Nissan's new twin-turbo V6 powers 2016 Infiniti Q50

  • 22-Dec-2015 04:05 EST
Nissan VR30ETT V6 for Infiniti.jpg

The twin-turbo VR30ETT is an all-new engine in Nissan's VR-series family. Two power outputs are available: 400 hp and 300 hp. (To see an additional photo, click on the small arrow at the upper right corner of this image.)

The first Nissan twin-turbo V6 to power an Infiniti model debuts in the 2016 Q50 sports sedan, the brand's top-selling model in North America.

“This all-new 3.0-L V6 twin turbo engine is powerful, fuel efficient, and lightweight,” Kyle Vargason, Manager of Infiniti Product Planning, told Automotive Engineering at the engine's global debut December 15 in Michigan. The first application is the 2016 Q50 Red Sport 400, a BMW M5 competitor targeted to reach dealerships in March 2016.

Based on Nissan's VR-series V6 launched in 3.8-L form on the 2007 GT-R, the new direct-injected engine is designated VR30DETT. It will be available with two performance ratings: 400 hp (298 kW) and 350 lb-ft (475 N·m), and 300 hp (224 kW) and 295 lb-ft (400 N·m). Both engines make peak power at 6400 rpm, with peak torque available from 1600-5200 rpm.

The aluminum 60º cylinder block features "square" 86 x 86-mm (3.39-in) bore and stroke dimensions, with thermal-arc-sprayed bores, The technology, also known as “plasma coating,” is claimed to reduce ring-to-bore friction by 40% and saves 3.8 lb (1.7 kg) compared with the outgoing VQ-series V6.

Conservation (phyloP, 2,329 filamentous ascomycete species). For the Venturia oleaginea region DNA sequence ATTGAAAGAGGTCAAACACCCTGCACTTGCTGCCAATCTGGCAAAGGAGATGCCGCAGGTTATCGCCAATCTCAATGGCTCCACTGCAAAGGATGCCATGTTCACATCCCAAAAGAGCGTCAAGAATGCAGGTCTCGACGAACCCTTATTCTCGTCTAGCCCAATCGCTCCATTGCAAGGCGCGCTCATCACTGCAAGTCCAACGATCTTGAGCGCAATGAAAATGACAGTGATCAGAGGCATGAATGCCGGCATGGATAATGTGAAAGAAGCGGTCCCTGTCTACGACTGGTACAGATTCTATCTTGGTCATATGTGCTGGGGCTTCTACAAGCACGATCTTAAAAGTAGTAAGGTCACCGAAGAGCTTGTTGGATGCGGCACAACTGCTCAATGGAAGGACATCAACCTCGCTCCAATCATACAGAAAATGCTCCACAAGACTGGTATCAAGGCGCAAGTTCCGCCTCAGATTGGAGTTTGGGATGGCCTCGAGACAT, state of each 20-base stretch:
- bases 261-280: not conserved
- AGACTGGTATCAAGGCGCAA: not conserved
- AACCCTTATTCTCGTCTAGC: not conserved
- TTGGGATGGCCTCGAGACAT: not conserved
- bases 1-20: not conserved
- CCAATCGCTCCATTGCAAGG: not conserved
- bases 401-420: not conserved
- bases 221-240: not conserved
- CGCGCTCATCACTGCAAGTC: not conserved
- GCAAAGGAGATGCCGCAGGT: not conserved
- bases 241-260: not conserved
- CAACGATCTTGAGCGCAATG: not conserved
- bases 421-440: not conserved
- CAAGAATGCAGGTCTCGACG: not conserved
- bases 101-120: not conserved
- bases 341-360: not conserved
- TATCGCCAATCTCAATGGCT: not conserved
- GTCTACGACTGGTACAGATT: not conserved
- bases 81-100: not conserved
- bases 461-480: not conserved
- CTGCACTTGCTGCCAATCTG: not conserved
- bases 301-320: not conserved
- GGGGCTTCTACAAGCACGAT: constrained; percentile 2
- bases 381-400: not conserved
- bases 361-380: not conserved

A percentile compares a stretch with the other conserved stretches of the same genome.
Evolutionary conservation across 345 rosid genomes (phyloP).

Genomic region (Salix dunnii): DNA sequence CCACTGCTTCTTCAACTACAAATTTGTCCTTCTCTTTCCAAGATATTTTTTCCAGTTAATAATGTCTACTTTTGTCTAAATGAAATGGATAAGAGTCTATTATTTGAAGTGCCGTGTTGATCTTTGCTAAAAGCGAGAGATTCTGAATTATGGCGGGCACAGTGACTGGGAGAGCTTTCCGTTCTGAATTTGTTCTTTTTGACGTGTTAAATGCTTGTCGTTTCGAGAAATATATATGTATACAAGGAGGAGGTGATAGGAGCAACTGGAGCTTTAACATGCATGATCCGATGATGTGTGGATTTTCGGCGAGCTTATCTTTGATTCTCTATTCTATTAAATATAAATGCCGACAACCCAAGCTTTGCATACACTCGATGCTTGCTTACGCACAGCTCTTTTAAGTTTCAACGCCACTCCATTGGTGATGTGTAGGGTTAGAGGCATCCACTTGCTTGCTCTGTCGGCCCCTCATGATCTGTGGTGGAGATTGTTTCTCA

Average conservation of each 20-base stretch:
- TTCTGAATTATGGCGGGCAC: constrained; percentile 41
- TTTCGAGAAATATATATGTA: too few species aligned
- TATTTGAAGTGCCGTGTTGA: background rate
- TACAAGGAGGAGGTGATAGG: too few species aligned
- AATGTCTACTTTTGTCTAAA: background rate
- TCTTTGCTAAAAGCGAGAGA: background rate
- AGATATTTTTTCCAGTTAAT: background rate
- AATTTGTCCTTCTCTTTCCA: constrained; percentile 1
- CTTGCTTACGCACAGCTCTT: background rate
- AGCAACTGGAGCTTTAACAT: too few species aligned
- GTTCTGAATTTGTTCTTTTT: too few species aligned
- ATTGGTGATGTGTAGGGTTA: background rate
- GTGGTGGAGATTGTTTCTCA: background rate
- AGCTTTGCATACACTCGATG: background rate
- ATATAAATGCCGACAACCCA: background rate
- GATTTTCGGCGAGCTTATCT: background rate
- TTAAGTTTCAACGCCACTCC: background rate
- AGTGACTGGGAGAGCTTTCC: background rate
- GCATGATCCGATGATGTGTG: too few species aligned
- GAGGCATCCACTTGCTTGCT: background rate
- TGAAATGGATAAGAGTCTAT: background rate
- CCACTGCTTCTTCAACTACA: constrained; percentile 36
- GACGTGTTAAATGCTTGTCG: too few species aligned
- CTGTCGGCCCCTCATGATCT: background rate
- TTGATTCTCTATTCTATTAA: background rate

The all-new aluminum cylinder heads were thoroughly redesigned for boosted DI duty. They incorporate integrated exhaust manifolds, with close-coupled catalytic converters and compact twin direct-mount IHI turbochargers with twin air-to-water intercoolers. The cast-in manifolds allow the cats to reach operating temperature twice as fast as those of the old VQ engines. They also result in an 11.7-lb (5.3 kg) mass reduction versus separate manifolds.

An optical turbine speed sensor allows the twin-turbo system to perform up to 220,000 rpm at steady condition and up to 240,000 rpm at transient condition, Vargason claimed. He explained that the optical sensor, along with an electronically-controlled-and-actuated wastegate, provide a higher degree of boost control and improved response in transient conditions. Also helping to increase engine response time is a new electronic intake cam phaser.

To reduce weight, the lower oil pan, cam covers, and intake manifold are molded using an organic-derived reinforced plastic resin. As installed in the Q50, the new VR30ETT weighs in at 486.3 lb (220.6 kg) fully dressed. The turbocharger/intercooler system (which Nissan calls the CAC) accounts for 56.9 lb (25.8 kg). Sans CAC, the 3.0-L V6 weighs 39.1 lb (14.1 kg) less than the 3.7-L VQ-series V6 it replaces.

Moving to direct injection helps increase fuel economy by 6.7% versus the 3.7-L, Nissan engineers claimed. The VR30ETT will be manufactured at Nissan's Iwaki, Japan, engine plant.

The new Q50 also is available with a Mercedes-derived 208 hp turbocharged 2.0-L four, a result of Nissan's development collaboration with Daimler-Benz, or a 360-hp (268-kW) hybrid powertrain that combines a carryover (VQ series) 3.5-L V6 and a compact laminated lithium-ion battery pack with the JATCO JR712E one-motor, two-clutch hybrid 7-speed transmission.

Non-hybrid Q50s use a 7-speed electronically controlled automatic with manual shift mode and steering column-mounted magnesium paddle shifters.

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